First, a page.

Laws, Regulations and Guidance
How to Protect Yourself from Investment Scam
If the deal seems too good to be true, it probably is. If you have an offer of assignment or to rent or lease a U.S. Treasury security for a certain period, it is, in all likelihood, bogus. Here are some ways to check the validity of offered securities, and how to protect yourself:
- Be especially wary of securities offered for assignment or offered as proof of financial stability that bear the CUSIP number of 912810BU1.
- Demand that the offeror produce the securities or evidence of ownership. If they can't, you should not consider the offer genuine.
- Demand a statement from the financial institution holding book-entry securities. The statement should be sent to you directly.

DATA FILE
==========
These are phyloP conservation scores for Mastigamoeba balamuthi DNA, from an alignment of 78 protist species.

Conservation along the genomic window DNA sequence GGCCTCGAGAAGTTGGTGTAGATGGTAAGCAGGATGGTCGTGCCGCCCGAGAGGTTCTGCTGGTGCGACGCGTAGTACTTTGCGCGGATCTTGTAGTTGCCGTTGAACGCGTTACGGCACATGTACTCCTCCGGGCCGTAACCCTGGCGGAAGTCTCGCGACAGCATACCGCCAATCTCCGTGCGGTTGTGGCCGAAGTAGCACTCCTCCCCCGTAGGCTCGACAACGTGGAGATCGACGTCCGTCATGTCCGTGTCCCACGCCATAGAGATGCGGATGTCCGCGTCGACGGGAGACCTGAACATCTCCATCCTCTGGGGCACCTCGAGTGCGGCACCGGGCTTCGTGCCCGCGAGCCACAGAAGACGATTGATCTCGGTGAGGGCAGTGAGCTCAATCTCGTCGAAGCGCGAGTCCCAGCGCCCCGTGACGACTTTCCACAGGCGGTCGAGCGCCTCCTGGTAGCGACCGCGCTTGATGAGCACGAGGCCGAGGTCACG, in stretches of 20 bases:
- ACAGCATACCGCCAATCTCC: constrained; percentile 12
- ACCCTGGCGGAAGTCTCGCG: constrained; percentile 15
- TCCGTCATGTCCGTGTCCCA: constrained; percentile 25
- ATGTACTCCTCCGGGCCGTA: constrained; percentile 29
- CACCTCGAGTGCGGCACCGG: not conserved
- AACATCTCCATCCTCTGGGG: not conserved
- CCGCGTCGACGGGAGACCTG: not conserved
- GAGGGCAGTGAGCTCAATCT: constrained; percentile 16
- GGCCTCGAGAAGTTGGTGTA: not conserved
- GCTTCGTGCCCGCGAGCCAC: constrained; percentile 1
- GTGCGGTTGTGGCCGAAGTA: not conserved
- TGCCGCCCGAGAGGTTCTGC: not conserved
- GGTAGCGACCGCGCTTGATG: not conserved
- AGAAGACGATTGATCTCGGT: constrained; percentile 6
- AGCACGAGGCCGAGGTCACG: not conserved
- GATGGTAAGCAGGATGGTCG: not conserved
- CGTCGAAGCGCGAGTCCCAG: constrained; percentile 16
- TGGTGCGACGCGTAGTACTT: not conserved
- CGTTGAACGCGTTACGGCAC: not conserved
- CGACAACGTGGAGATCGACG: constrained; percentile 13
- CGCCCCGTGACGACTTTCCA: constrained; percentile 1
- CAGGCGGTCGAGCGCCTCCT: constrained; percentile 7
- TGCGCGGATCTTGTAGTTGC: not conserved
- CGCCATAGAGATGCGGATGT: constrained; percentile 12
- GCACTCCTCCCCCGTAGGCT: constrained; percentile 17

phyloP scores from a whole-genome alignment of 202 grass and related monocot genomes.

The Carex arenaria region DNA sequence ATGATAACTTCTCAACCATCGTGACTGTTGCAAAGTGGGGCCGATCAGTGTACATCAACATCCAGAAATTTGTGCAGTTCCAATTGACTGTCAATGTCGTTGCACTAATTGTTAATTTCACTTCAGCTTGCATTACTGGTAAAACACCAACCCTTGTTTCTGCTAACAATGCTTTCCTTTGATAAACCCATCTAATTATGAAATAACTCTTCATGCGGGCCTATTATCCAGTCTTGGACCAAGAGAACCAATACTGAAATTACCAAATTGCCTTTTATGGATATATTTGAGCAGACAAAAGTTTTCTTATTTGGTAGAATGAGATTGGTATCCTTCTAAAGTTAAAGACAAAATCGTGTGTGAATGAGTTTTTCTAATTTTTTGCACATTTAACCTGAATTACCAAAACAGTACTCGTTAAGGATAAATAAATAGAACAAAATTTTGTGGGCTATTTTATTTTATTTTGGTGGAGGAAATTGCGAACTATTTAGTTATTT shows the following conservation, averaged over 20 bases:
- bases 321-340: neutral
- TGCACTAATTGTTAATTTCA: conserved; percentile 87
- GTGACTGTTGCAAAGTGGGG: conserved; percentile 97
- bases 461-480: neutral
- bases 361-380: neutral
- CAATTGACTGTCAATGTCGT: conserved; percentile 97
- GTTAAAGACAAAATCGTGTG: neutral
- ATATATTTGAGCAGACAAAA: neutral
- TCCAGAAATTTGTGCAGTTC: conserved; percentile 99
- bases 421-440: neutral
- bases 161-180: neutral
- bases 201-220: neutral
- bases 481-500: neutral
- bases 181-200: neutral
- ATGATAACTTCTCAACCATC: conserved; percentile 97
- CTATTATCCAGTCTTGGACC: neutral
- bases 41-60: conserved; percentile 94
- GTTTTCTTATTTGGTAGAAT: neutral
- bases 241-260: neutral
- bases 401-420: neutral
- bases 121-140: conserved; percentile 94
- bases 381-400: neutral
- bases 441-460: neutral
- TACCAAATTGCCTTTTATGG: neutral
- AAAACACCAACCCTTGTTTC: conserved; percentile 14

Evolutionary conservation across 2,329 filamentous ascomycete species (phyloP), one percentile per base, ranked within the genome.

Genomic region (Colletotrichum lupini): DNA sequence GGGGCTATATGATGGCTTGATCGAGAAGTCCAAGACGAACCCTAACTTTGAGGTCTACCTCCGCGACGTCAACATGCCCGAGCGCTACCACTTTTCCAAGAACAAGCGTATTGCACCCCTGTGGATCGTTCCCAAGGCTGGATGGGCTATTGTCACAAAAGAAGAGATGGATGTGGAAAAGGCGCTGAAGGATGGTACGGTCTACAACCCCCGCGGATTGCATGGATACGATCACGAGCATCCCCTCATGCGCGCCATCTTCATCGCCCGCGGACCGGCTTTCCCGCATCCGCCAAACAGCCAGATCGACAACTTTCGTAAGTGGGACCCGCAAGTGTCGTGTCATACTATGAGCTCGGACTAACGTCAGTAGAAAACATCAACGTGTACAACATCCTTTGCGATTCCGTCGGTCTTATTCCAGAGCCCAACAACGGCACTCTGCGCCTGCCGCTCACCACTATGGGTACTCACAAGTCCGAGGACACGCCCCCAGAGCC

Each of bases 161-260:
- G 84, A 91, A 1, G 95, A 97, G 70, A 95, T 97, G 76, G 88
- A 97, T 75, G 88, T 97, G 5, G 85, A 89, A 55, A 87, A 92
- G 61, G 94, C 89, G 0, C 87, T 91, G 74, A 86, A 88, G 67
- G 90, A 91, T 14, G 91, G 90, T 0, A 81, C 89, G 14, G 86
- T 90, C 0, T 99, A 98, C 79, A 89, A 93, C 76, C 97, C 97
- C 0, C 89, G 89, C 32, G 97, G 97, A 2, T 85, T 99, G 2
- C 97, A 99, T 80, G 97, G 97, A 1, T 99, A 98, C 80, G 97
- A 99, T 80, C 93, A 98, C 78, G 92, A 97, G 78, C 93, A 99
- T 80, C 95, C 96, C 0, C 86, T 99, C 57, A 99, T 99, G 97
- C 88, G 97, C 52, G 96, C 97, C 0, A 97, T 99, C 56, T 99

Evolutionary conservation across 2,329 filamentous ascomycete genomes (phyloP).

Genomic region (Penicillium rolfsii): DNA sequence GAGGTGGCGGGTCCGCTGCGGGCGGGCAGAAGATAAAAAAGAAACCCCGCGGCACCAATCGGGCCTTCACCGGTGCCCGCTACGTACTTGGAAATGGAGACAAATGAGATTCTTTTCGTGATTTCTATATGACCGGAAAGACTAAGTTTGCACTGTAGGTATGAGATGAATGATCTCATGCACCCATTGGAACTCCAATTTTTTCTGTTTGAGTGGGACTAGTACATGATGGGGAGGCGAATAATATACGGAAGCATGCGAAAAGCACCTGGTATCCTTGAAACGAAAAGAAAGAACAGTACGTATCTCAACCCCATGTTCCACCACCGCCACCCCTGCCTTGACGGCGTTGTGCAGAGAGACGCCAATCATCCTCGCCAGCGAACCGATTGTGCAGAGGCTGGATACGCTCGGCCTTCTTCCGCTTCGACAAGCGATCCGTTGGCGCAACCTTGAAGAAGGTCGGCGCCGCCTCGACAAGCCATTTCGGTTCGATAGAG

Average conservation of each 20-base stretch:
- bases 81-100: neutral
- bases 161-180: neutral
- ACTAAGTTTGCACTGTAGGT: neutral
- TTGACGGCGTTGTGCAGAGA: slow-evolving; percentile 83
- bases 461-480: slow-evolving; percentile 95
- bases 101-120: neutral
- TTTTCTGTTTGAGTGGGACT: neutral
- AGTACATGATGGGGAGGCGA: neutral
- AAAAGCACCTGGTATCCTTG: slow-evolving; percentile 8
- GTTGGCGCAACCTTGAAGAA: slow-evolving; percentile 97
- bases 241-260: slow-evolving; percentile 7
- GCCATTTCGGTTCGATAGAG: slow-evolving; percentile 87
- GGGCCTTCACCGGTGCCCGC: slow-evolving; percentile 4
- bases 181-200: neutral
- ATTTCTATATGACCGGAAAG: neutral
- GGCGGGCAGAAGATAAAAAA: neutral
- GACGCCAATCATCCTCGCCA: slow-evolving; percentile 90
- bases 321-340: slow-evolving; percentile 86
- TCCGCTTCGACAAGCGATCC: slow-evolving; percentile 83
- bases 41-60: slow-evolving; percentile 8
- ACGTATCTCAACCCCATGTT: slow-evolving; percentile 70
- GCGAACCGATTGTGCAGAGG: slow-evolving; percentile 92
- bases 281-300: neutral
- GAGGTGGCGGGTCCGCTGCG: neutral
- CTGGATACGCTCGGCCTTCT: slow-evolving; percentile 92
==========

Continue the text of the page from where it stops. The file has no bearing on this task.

- Question the validity of any securities and information furnished to you with a trusted and informed source, such as your broker, accountant, or lawyer.
- Confirm that the certifying or holding organization is legitimate, still in business, and how long it has been in business. Call the organization for specifics on the purported existence of the securities.
- Ask if the person offering the investment is registered with the SEC or with the securities agency in the state or country where you live.
- Do not assume that people or organizations are who they say they are.
Currently Viewing: How to Protect Yourself from Investment Scam (Subpage of: Frauds, Phonies, & Scams)
- Laws & Regulations
- Auction Regulations (UOC)
- Collateral Programs
- Commercial Book-Entry Regulations (TRADES)
- Frauds, Phonies, & Scams
- Government Securities Act (GSA) Regulations
- Large Position Reporting (LPR)
- Redemption Ops (Buyback) Rules
- Treasury Marketable Securities Regulations
- Savings Bond Regulations
- TreasuryDirect Regulations
- Links to Other Sites